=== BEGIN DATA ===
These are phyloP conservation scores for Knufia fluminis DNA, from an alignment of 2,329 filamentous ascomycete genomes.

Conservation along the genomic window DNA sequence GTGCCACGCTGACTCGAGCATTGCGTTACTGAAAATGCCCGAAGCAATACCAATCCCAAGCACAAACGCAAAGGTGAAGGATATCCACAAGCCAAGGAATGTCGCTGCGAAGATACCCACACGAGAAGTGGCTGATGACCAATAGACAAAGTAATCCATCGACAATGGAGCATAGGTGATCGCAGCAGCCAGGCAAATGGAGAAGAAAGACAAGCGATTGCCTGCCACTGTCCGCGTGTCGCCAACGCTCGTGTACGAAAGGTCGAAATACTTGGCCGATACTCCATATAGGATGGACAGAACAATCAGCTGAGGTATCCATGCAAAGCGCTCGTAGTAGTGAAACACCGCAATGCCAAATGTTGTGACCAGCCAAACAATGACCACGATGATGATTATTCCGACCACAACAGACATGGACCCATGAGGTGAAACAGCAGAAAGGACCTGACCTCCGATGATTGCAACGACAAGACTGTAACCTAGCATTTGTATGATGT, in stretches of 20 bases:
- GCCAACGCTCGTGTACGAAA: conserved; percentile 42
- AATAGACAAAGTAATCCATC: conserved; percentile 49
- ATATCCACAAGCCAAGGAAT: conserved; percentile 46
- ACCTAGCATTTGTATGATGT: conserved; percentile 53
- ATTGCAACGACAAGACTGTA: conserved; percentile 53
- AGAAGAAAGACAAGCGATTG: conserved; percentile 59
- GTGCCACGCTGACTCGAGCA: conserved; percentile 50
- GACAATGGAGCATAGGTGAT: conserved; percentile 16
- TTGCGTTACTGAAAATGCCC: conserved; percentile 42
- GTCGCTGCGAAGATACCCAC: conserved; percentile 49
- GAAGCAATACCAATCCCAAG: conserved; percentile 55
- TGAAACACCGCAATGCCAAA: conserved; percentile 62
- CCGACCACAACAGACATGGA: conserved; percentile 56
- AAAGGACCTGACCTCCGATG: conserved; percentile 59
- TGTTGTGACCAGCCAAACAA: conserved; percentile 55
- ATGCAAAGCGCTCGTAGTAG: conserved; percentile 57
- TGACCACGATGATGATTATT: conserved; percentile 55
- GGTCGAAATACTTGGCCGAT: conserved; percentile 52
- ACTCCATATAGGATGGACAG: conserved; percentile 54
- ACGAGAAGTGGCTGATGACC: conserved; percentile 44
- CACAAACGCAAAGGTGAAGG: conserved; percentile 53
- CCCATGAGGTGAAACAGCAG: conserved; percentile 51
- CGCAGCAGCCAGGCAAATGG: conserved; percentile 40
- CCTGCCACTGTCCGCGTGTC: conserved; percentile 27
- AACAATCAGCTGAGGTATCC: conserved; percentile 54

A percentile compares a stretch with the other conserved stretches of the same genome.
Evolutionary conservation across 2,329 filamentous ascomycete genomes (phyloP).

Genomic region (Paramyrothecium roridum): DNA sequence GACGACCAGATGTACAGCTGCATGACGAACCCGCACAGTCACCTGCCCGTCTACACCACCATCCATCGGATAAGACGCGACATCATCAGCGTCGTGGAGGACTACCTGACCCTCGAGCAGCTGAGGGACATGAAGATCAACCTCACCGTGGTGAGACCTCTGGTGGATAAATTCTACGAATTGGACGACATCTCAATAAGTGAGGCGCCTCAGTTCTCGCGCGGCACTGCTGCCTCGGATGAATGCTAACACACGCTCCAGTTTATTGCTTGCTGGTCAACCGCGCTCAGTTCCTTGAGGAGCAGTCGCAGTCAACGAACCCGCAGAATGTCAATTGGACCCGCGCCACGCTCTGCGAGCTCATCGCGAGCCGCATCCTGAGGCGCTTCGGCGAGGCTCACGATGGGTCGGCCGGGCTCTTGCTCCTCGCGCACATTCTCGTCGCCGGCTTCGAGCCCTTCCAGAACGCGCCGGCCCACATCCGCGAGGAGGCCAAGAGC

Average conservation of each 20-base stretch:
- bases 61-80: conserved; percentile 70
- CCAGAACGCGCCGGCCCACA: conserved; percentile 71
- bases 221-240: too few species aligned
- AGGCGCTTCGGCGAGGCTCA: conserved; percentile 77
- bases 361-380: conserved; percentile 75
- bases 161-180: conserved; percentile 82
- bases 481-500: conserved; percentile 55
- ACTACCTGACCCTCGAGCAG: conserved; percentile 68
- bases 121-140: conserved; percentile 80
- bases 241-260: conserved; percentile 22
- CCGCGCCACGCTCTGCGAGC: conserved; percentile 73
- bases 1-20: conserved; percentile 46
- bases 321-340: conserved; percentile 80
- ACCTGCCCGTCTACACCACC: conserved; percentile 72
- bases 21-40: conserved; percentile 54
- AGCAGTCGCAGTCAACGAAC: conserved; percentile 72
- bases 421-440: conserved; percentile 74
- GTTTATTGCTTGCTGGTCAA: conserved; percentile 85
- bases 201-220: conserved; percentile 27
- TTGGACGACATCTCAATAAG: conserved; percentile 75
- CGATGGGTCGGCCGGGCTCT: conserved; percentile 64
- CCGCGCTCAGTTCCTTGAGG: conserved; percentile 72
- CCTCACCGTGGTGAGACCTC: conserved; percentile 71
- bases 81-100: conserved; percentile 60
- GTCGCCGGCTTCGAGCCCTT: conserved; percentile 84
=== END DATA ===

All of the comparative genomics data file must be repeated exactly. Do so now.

These are phyloP conservation scores for Knufia fluminis DNA, from an alignment of 2,329 filamentous ascomycete genomes.

Conservation along the genomic window DNA sequence GTGCCACGCTGACTCGAGCATTGCGTTACTGAAAATGCCCGAAGCAATACCAATCCCAAGCACAAACGCAAAGGTGAAGGATATCCACAAGCCAAGGAATGTCGCTGCGAAGATACCCACACGAGAAGTGGCTGATGACCAATAGACAAAGTAATCCATCGACAATGGAGCATAGGTGATCGCAGCAGCCAGGCAAATGGAGAAGAAAGACAAGCGATTGCCTGCCACTGTCCGCGTGTCGCCAACGCTCGTGTACGAAAGGTCGAAATACTTGGCCGATACTCCATATAGGATGGACAGAACAATCAGCTGAGGTATCCATGCAAAGCGCTCGTAGTAGTGAAACACCGCAATGCCAAATGTTGTGACCAGCCAAACAATGACCACGATGATGATTATTCCGACCACAACAGACATGGACCCATGAGGTGAAACAGCAGAAAGGACCTGACCTCCGATGATTGCAACGACAAGACTGTAACCTAGCATTTGTATGATGT, in stretches of 20 bases:
- GCCAACGCTCGTGTACGAAA: conserved; percentile 42
- AATAGACAAAGTAATCCATC: conserved; percentile 49
- ATATCCACAAGCCAAGGAAT: conserved; percentile 46
- ACCTAGCATTTGTATGATGT: conserved; percentile 53
- ATTGCAACGACAAGACTGTA: conserved; percentile 53
- AGAAGAAAGACAAGCGATTG: conserved; percentile 59
- GTGCCACGCTGACTCGAGCA: conserved; percentile 50
- GACAATGGAGCATAGGTGAT: conserved; percentile 16
- TTGCGTTACTGAAAATGCCC: conserved; percentile 42
- GTCGCTGCGAAGATACCCAC: conserved; percentile 49
- GAAGCAATACCAATCCCAAG: conserved; percentile 55
- TGAAACACCGCAATGCCAAA: conserved; percentile 62
- CCGACCACAACAGACATGGA: conserved; percentile 56
- AAAGGACCTGACCTCCGATG: conserved; percentile 59
- TGTTGTGACCAGCCAAACAA: conserved; percentile 55
- ATGCAAAGCGCTCGTAGTAG: conserved; percentile 57
- TGACCACGATGATGATTATT: conserved; percentile 55
- GGTCGAAATACTTGGCCGAT: conserved; percentile 52
- ACTCCATATAGGATGGACAG: conserved; percentile 54
- ACGAGAAGTGGCTGATGACC: conserved; percentile 44
- CACAAACGCAAAGGTGAAGG: conserved; percentile 53
- CCCATGAGGTGAAACAGCAG: conserved; percentile 51
- CGCAGCAGCCAGGCAAATGG: conserved; percentile 40
- CCTGCCACTGTCCGCGTGTC: conserved; percentile 27
- AACAATCAGCTGAGGTATCC: conserved; percentile 54

A percentile compares a stretch with the other conserved stretches of the same genome.
Evolutionary conservation across 2,329 filamentous ascomycete genomes (phyloP).

Genomic region (Paramyrothecium roridum): DNA sequence GACGACCAGATGTACAGCTGCATGACGAACCCGCACAGTCACCTGCCCGTCTACACCACCATCCATCGGATAAGACGCGACATCATCAGCGTCGTGGAGGACTACCTGACCCTCGAGCAGCTGAGGGACATGAAGATCAACCTCACCGTGGTGAGACCTCTGGTGGATAAATTCTACGAATTGGACGACATCTCAATAAGTGAGGCGCCTCAGTTCTCGCGCGGCACTGCTGCCTCGGATGAATGCTAACACACGCTCCAGTTTATTGCTTGCTGGTCAACCGCGCTCAGTTCCTTGAGGAGCAGTCGCAGTCAACGAACCCGCAGAATGTCAATTGGACCCGCGCCACGCTCTGCGAGCTCATCGCGAGCCGCATCCTGAGGCGCTTCGGCGAGGCTCACGATGGGTCGGCCGGGCTCTTGCTCCTCGCGCACATTCTCGTCGCCGGCTTCGAGCCCTTCCAGAACGCGCCGGCCCACATCCGCGAGGAGGCCAAGAGC

Average conservation of each 20-base stretch:
- bases 61-80: conserved; percentile 70
- CCAGAACGCGCCGGCCCACA: conserved; percentile 71
- bases 221-240: too few species aligned
- AGGCGCTTCGGCGAGGCTCA: conserved; percentile 77
- bases 361-380: conserved; percentile 75
- bases 161-180: conserved; percentile 82
- bases 481-500: conserved; percentile 55
- ACTACCTGACCCTCGAGCAG: conserved; percentile 68
- bases 121-140: conserved; percentile 80
- bases 241-260: conserved; percentile 22
- CCGCGCCACGCTCTGCGAGC: conserved; percentile 73
- bases 1-20: conserved; percentile 46
- bases 321-340: conserved; percentile 80
- ACCTGCCCGTCTACACCACC: conserved; percentile 72
- bases 21-40: conserved; percentile 54
- AGCAGTCGCAGTCAACGAAC: conserved; percentile 72
- bases 421-440: conserved; percentile 74
- GTTTATTGCTTGCTGGTCAA: conserved; percentile 85
- bases 201-220: conserved; percentile 27
- TTGGACGACATCTCAATAAG: conserved; percentile 75
- CGATGGGTCGGCCGGGCTCT: conserved; percentile 64
- CCGCGCTCAGTTCCTTGAGG: conserved; percentile 72
- CCTCACCGTGGTGAGACCTC: conserved; percentile 71
- bases 81-100: conserved; percentile 60
- GTCGCCGGCTTCGAGCCCTT: conserved; percentile 84